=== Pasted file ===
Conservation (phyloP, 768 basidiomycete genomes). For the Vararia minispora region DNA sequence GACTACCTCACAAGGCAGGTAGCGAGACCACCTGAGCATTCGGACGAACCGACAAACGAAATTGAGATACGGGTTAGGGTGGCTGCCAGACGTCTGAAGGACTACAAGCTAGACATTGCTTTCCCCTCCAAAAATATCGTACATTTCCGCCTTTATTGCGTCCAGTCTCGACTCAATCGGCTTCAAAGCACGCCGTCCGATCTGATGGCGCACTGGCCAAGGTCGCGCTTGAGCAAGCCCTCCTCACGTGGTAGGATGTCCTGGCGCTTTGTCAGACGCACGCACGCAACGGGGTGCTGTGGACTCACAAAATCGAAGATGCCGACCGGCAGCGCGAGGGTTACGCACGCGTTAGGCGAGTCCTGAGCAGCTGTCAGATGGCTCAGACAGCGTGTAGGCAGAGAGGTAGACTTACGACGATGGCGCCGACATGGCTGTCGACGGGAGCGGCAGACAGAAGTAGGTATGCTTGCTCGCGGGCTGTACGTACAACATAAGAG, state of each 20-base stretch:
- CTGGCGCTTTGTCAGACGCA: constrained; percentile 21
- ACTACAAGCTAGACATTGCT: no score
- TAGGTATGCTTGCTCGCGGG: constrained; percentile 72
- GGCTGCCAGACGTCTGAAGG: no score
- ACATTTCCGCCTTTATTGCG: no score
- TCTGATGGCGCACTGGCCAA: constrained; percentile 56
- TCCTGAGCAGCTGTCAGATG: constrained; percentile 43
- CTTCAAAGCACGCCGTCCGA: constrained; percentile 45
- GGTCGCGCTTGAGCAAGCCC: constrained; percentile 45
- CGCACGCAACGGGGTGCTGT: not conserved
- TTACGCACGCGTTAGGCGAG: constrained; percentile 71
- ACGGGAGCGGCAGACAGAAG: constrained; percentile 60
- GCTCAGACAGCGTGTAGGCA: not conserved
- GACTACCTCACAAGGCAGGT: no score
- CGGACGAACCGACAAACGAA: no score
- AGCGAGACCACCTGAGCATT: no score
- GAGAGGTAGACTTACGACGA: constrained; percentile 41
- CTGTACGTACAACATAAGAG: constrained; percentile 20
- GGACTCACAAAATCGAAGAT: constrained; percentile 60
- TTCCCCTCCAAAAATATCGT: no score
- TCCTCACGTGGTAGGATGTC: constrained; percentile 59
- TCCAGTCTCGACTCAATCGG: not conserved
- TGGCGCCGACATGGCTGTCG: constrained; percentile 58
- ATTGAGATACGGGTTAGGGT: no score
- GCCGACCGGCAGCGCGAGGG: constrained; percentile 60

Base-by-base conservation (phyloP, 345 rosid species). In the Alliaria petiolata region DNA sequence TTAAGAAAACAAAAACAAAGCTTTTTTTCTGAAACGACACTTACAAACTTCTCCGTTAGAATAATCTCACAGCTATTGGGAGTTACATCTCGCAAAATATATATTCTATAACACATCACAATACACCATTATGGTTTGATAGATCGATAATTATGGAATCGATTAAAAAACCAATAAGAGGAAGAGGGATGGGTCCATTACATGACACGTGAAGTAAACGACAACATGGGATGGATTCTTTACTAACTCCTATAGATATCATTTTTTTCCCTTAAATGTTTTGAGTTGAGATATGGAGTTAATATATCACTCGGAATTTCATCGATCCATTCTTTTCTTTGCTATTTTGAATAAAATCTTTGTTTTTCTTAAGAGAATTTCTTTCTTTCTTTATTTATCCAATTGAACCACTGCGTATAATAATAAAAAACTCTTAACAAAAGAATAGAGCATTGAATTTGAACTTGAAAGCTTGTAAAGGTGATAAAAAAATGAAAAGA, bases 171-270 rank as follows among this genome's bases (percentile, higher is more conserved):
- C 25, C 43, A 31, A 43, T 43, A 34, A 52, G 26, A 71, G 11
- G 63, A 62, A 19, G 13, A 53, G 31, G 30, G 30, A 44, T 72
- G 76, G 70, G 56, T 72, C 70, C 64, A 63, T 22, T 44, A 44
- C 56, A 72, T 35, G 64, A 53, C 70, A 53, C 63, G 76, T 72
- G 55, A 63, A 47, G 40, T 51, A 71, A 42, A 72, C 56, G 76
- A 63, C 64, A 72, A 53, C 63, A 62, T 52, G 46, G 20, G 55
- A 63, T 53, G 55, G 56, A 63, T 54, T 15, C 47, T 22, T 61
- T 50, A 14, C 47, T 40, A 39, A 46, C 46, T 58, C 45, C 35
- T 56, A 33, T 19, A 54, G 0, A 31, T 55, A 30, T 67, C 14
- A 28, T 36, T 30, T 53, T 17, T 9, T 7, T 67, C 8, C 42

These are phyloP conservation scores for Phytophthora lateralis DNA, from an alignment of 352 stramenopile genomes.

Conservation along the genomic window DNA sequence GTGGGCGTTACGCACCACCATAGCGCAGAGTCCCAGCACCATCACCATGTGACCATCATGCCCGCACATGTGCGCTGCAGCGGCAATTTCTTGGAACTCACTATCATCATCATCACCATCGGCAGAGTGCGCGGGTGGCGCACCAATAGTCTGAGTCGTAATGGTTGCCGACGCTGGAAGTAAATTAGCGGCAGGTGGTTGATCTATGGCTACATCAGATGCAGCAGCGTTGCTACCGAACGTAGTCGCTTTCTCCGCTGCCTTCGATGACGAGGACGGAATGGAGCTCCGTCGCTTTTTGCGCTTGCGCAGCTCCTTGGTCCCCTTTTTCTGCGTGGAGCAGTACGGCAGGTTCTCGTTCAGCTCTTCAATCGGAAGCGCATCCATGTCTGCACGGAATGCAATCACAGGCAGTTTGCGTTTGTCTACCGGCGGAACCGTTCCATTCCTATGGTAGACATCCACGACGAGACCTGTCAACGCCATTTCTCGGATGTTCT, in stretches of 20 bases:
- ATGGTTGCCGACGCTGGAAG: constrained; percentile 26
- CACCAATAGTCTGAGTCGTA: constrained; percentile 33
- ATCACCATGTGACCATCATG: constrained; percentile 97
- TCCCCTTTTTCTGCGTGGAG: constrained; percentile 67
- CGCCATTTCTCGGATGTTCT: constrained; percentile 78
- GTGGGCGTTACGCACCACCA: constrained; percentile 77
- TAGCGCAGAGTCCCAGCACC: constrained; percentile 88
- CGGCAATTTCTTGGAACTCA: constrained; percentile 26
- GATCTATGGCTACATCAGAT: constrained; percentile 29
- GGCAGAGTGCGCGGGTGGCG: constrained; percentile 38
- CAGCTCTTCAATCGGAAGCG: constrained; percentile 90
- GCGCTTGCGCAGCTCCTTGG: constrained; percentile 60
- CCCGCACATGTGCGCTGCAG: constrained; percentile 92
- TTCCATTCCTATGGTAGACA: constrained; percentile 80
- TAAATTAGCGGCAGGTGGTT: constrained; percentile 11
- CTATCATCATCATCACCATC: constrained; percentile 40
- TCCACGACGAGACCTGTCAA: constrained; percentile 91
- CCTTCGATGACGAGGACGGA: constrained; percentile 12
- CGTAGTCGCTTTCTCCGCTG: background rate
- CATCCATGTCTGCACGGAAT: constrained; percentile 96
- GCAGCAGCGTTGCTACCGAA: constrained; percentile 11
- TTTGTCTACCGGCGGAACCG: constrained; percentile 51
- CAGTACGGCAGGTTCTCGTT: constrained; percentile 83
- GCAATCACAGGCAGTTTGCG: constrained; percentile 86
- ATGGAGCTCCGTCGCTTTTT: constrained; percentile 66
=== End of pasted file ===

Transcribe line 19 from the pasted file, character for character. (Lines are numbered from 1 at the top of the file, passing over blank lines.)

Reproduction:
- CTGTACGTACAACATAAGAG: constrained; percentile 20